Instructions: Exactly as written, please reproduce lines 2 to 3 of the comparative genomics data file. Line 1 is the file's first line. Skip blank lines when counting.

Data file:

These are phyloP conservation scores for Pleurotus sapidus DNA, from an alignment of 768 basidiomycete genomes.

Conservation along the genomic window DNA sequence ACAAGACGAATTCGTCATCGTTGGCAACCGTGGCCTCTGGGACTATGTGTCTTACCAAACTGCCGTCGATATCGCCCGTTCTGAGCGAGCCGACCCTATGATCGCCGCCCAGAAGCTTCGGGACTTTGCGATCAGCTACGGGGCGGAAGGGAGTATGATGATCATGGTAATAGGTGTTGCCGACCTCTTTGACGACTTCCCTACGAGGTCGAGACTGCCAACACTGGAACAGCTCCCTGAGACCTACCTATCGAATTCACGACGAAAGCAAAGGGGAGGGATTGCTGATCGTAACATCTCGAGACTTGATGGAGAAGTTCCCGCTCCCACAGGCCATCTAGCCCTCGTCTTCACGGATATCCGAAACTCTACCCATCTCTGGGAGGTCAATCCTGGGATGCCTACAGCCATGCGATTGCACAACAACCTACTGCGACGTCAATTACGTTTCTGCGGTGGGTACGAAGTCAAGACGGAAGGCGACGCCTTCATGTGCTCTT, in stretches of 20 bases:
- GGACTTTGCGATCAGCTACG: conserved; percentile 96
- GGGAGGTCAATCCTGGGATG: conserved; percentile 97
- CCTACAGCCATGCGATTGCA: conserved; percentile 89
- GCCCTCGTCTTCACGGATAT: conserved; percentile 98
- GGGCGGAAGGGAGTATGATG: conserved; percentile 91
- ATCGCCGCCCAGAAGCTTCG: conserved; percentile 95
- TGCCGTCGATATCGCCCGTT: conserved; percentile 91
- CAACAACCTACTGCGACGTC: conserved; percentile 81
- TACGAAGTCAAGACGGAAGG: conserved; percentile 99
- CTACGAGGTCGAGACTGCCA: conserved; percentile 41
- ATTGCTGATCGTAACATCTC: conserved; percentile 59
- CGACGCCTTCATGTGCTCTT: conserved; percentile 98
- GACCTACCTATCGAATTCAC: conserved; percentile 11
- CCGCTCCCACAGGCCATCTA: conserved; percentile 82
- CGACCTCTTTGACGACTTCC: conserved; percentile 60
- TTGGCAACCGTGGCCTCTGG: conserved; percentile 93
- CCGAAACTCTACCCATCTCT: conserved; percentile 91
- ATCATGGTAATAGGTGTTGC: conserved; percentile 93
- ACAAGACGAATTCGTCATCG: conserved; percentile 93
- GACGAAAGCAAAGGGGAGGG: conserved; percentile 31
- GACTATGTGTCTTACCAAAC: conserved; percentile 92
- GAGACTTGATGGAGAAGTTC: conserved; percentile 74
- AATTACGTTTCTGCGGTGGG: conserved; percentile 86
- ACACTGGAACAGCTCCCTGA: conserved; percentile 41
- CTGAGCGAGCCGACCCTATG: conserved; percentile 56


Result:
Conservation along the genomic window DNA sequence ACAAGACGAATTCGTCATCGTTGGCAACCGTGGCCTCTGGGACTATGTGTCTTACCAAACTGCCGTCGATATCGCCCGTTCTGAGCGAGCCGACCCTATGATCGCCGCCCAGAAGCTTCGGGACTTTGCGATCAGCTACGGGGCGGAAGGGAGTATGATGATCATGGTAATAGGTGTTGCCGACCTCTTTGACGACTTCCCTACGAGGTCGAGACTGCCAACACTGGAACAGCTCCCTGAGACCTACCTATCGAATTCACGACGAAAGCAAAGGGGAGGGATTGCTGATCGTAACATCTCGAGACTTGATGGAGAAGTTCCCGCTCCCACAGGCCATCTAGCCCTCGTCTTCACGGATATCCGAAACTCTACCCATCTCTGGGAGGTCAATCCTGGGATGCCTACAGCCATGCGATTGCACAACAACCTACTGCGACGTCAATTACGTTTCTGCGGTGGGTACGAAGTCAAGACGGAAGGCGACGCCTTCATGTGCTCTT, in stretches of 20 bases:
- GGACTTTGCGATCAGCTACG: conserved; percentile 96